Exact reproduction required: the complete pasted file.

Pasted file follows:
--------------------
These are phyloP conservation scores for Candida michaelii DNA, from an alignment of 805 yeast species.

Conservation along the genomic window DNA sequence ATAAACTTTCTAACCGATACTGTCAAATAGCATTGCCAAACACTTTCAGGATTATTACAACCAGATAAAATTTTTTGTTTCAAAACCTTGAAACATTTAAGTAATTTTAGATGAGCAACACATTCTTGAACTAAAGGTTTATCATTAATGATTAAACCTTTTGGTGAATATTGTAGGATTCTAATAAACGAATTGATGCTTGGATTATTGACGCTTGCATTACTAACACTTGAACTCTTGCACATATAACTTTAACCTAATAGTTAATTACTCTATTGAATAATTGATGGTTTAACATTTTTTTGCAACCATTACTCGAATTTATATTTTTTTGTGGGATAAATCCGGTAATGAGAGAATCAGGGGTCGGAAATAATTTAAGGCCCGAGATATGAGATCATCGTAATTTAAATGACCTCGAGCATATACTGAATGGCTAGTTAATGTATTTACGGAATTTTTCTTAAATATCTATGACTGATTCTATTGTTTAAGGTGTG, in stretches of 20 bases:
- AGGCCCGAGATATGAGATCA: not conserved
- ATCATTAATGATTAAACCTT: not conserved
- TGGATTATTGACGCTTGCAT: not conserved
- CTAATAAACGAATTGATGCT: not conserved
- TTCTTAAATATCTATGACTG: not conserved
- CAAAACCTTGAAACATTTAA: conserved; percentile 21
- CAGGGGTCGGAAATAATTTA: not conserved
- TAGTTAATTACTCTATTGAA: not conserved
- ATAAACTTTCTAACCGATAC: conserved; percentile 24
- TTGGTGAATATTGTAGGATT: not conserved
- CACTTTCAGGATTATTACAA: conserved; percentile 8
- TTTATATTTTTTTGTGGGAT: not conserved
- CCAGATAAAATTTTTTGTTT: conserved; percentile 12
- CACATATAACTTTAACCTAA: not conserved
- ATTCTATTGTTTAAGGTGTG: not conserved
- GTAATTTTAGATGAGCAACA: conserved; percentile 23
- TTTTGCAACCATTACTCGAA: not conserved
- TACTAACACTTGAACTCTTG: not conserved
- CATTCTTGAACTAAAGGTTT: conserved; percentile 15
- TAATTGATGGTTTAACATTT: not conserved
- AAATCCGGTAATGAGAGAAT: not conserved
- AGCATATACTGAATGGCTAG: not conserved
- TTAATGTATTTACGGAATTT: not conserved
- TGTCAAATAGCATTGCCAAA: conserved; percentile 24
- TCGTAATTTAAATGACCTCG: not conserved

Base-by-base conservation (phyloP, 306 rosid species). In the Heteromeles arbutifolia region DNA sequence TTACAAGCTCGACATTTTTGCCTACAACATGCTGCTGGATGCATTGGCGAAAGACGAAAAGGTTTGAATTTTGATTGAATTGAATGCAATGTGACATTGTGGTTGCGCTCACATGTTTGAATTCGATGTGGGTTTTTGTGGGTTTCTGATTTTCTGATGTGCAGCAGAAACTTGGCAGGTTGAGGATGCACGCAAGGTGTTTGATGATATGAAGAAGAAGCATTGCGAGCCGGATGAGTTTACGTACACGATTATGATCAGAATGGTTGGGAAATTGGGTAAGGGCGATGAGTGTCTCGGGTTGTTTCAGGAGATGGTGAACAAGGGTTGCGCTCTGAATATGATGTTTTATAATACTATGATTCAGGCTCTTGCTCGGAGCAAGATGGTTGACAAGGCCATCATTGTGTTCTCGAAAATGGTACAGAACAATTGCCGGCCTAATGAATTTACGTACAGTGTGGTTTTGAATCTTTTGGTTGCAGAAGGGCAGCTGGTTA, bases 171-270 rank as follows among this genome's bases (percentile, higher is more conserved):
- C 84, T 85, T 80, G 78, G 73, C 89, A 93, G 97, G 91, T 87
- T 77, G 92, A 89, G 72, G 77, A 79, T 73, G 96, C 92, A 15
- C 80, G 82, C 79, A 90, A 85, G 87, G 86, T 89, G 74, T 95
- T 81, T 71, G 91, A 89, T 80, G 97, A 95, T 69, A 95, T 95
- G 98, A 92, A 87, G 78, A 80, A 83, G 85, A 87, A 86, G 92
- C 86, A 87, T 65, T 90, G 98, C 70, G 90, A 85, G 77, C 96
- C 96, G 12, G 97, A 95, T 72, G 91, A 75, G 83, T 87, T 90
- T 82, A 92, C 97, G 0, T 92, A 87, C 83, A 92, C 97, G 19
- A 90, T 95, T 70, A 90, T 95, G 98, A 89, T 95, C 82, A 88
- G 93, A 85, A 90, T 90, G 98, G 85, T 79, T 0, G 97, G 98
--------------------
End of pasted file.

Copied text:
These are phyloP conservation scores for Candida michaelii DNA, from an alignment of 805 yeast species.

Conservation along the genomic window DNA sequence ATAAACTTTCTAACCGATACTGTCAAATAGCATTGCCAAACACTTTCAGGATTATTACAACCAGATAAAATTTTTTGTTTCAAAACCTTGAAACATTTAAGTAATTTTAGATGAGCAACACATTCTTGAACTAAAGGTTTATCATTAATGATTAAACCTTTTGGTGAATATTGTAGGATTCTAATAAACGAATTGATGCTTGGATTATTGACGCTTGCATTACTAACACTTGAACTCTTGCACATATAACTTTAACCTAATAGTTAATTACTCTATTGAATAATTGATGGTTTAACATTTTTTTGCAACCATTACTCGAATTTATATTTTTTTGTGGGATAAATCCGGTAATGAGAGAATCAGGGGTCGGAAATAATTTAAGGCCCGAGATATGAGATCATCGTAATTTAAATGACCTCGAGCATATACTGAATGGCTAGTTAATGTATTTACGGAATTTTTCTTAAATATCTATGACTGATTCTATTGTTTAAGGTGTG, in stretches of 20 bases:
- AGGCCCGAGATATGAGATCA: not conserved
- ATCATTAATGATTAAACCTT: not conserved
- TGGATTATTGACGCTTGCAT: not conserved
- CTAATAAACGAATTGATGCT: not conserved
- TTCTTAAATATCTATGACTG: not conserved
- CAAAACCTTGAAACATTTAA: conserved; percentile 21
- CAGGGGTCGGAAATAATTTA: not conserved
- TAGTTAATTACTCTATTGAA: not conserved
- ATAAACTTTCTAACCGATAC: conserved; percentile 24
- TTGGTGAATATTGTAGGATT: not conserved
- CACTTTCAGGATTATTACAA: conserved; percentile 8
- TTTATATTTTTTTGTGGGAT: not conserved
- CCAGATAAAATTTTTTGTTT: conserved; percentile 12
- CACATATAACTTTAACCTAA: not conserved
- ATTCTATTGTTTAAGGTGTG: not conserved
- GTAATTTTAGATGAGCAACA: conserved; percentile 23
- TTTTGCAACCATTACTCGAA: not conserved
- TACTAACACTTGAACTCTTG: not conserved
- CATTCTTGAACTAAAGGTTT: conserved; percentile 15
- TAATTGATGGTTTAACATTT: not conserved
- AAATCCGGTAATGAGAGAAT: not conserved
- AGCATATACTGAATGGCTAG: not conserved
- TTAATGTATTTACGGAATTT: not conserved
- TGTCAAATAGCATTGCCAAA: conserved; percentile 24
- TCGTAATTTAAATGACCTCG: not conserved

Base-by-base conservation (phyloP, 306 rosid species). In the Heteromeles arbutifolia region DNA sequence TTACAAGCTCGACATTTTTGCCTACAACATGCTGCTGGATGCATTGGCGAAAGACGAAAAGGTTTGAATTTTGATTGAATTGAATGCAATGTGACATTGTGGTTGCGCTCACATGTTTGAATTCGATGTGGGTTTTTGTGGGTTTCTGATTTTCTGATGTGCAGCAGAAACTTGGCAGGTTGAGGATGCACGCAAGGTGTTTGATGATATGAAGAAGAAGCATTGCGAGCCGGATGAGTTTACGTACACGATTATGATCAGAATGGTTGGGAAATTGGGTAAGGGCGATGAGTGTCTCGGGTTGTTTCAGGAGATGGTGAACAAGGGTTGCGCTCTGAATATGATGTTTTATAATACTATGATTCAGGCTCTTGCTCGGAGCAAGATGGTTGACAAGGCCATCATTGTGTTCTCGAAAATGGTACAGAACAATTGCCGGCCTAATGAATTTACGTACAGTGTGGTTTTGAATCTTTTGGTTGCAGAAGGGCAGCTGGTTA, bases 171-270 rank as follows among this genome's bases (percentile, higher is more conserved):
- C 84, T 85, T 80, G 78, G 73, C 89, A 93, G 97, G 91, T 87
- T 77, G 92, A 89, G 72, G 77, A 79, T 73, G 96, C 92, A 15
- C 80, G 82, C 79, A 90, A 85, G 87, G 86, T 89, G 74, T 95
- T 81, T 71, G 91, A 89, T 80, G 97, A 95, T 69, A 95, T 95
- G 98, A 92, A 87, G 78, A 80, A 83, G 85, A 87, A 86, G 92
- C 86, A 87, T 65, T 90, G 98, C 70, G 90, A 85, G 77, C 96
- C 96, G 12, G 97, A 95, T 72, G 91, A 75, G 83, T 87, T 90
- T 82, A 92, C 97, G 0, T 92, A 87, C 83, A 92, C 97, G 19
- A 90, T 95, T 70, A 90, T 95, G 98, A 89, T 95, C 82, A 88
- G 93, A 85, A 90, T 90, G 98, G 85, T 79, T 0, G 97, G 98